JACKSON — Now that legislators have approved Gov. Ronnie Musgrove’s new economic development plan, more tedious work follows: implementation of the Advantage Mississippi Initiative.
“Some parts of the bill will become effective immediately, while other parts won’t become effective until Jan. 1,” said Sherry Vance, spokesperson for the newly named Mississippi Development Authority. “Basically, the name change goes into effect immediately. However, we can utilize both names as necessary. For a while, we’ll use both until the move to our new location is complete.”
Legislation effective Jan. 1 includes the Growth and Prosperity Act (GAP) and amendments to the Jobs Tax Credit Program and Basic Skills Training Tax Credit Program.
“It’s normal to set the effective date for tax-related legislation for the beginning of a new tax year — Jan. 1,” said Steve Pittman, MDA staff attorney.
In the Basic Skills Training Tax Credits amendments, employers would receive a 50% income tax credit for providing certain basic skills to employees, with training provided or approved by the employer’s community and junior college district.
Under GAP, county supervisor districts are eligible to participate if 30% or more of the population on June 30, 2000, is at or below the federal poverty level and the district is adjacent to a participating county. Designated counties could offer temporary relief from property, franchise, income and sales taxes to certain businesses, with tax exemptions that could last 10 years or until Dec. 31, 2015, whichever is first. Eligible tax exemptions would not include local property taxes that help fund public schools.
So far, only a few economic developers have called about legalities or technicalities of various programs, Pittman said.
“We’ve had a couple of calls from developers relative to the GAP program — about which counties are eligible right now and how the bill’s supervisory districts will work,” he said.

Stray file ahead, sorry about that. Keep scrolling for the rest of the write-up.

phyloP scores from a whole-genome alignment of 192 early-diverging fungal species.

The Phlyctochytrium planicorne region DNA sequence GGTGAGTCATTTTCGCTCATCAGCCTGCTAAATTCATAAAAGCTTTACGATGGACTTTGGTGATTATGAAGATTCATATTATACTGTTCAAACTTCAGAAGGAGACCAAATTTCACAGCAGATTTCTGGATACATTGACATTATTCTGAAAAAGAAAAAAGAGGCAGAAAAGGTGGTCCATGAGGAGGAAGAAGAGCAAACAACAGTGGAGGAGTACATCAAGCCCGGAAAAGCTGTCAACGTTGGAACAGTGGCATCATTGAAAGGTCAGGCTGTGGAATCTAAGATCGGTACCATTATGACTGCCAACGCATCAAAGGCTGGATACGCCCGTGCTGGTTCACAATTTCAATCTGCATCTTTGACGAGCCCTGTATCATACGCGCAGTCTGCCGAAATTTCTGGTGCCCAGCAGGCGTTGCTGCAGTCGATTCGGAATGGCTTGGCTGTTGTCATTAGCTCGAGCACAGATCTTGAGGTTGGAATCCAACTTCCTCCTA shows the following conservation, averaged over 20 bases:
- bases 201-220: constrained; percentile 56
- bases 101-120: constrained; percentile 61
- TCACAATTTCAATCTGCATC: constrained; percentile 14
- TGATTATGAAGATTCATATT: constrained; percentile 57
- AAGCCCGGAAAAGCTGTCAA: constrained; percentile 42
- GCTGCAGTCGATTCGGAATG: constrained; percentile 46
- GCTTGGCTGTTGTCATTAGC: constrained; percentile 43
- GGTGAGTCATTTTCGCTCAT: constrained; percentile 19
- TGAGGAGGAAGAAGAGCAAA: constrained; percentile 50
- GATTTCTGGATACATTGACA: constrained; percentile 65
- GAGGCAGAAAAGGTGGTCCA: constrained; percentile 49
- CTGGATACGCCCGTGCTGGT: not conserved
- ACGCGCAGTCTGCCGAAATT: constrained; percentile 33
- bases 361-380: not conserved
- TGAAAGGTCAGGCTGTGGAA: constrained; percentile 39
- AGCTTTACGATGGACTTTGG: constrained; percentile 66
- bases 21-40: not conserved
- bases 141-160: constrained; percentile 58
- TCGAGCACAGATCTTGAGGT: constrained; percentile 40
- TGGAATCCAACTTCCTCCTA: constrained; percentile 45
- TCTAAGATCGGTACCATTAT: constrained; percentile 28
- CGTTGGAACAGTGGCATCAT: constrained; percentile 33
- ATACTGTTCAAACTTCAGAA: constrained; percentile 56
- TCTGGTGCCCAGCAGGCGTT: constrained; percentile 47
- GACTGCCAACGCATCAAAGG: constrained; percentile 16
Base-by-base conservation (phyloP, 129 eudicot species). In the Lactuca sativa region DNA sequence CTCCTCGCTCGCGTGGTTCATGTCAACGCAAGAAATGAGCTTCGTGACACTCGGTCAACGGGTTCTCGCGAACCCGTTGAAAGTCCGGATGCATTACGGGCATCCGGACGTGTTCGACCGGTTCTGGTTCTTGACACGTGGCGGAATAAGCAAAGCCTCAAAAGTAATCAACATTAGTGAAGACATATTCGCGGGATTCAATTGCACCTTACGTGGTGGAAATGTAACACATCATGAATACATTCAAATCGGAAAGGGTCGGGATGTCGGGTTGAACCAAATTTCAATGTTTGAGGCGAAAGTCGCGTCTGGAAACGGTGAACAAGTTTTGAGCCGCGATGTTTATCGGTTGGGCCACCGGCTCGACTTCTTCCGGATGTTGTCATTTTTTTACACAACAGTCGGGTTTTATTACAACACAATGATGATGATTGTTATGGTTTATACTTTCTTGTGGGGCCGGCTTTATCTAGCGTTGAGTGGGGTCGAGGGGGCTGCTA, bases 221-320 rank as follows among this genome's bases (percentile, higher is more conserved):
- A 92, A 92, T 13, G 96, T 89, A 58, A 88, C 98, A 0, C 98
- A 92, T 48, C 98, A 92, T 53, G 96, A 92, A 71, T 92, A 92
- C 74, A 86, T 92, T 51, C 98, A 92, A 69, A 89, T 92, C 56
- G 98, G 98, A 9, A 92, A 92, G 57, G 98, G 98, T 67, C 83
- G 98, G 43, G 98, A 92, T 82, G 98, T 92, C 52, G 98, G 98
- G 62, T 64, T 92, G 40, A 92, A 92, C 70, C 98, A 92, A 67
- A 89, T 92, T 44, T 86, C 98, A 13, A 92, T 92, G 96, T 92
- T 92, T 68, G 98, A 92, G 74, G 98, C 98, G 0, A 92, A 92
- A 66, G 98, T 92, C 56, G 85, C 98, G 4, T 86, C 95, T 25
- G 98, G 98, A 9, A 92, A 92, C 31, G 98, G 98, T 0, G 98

The remainder of the bill, primarily the Mississippi Advantage Jobs Act, ACE Fund, the Regional Economic Development Act and other amendments, and the name change of the Mississippi Department of Economic and Community Development to the Mississippi Development Authority, is effective immediately, Pittman said.
The Mississippi Advantage Jobs Act allows qualified businesses and industries to receive a rebate of up to 4% of the business’ gross payroll (the governor asked for 5%). Businesses and industries must create jobs that pay salaries equal to 125% of the most recently published average annual state or county wage, whichever is less, provide a MDA-approved basic health plan, and include applications for the tax break that reflects whether or not a retirement plan will be furnished. Businesses and industries in counties with unemployment at 150% of the state rate must create at least 10 high-paying jobs, while businesses and industries in other counties must establish at least 25 high-paying jobs.
Local economic development entities could apply for grants from the ACE fund to help expand businesses, and interested businesses must apply first to a local economic development entity, proving they are an economic development opportunity. Rules for the ACE fund must be submitted by MDA to a 10-member committee, consisting of five members each from the Senate Finance and House Ways and Means committees. The money must be requested by MDA during the 2001 Legislature.
In the Regional Economic Development Act, local governments, defined as cities and counties, can join others in Mississippi and those in other states to create regional economic development alliances with MDA authorization. MDA must approve or decline applications within six months of receiving them. Governments would share in the cost and profits derived from an economic development project and could pledge revenue from an economic development project to secure the payment of money borrowed for the project.
The Small Municipalities and Limited Population Counties Initiative allows MDA to use at least $1 million of a portion of money borrowed through the Mississippi Business Investment Act to help cities with 10,000 or fewer residents, or counties with 30,000 or fewer residents, complete infrastructure projects.
“For now, we’ll be terribly busy writing the rules and regulations for all of these programs,” Pittman said. “For programs effective on passage, we will have to work as quickly as we can to get the rules and regs in place. Then, we have to follow the Administrative Procedures Act to get them promulgated and get them officially adopted. There’s a timeline of about 60 days through the secretary of state’s office.”
Because several sections effective upon passage are amendments to current law, the rules and regulations are already in place and should provide a “seamless change,” Pittman said.
Contact MBJ contributing writer Lynne Wilbanks Jeter at email@example.com or (601) 853-3967.
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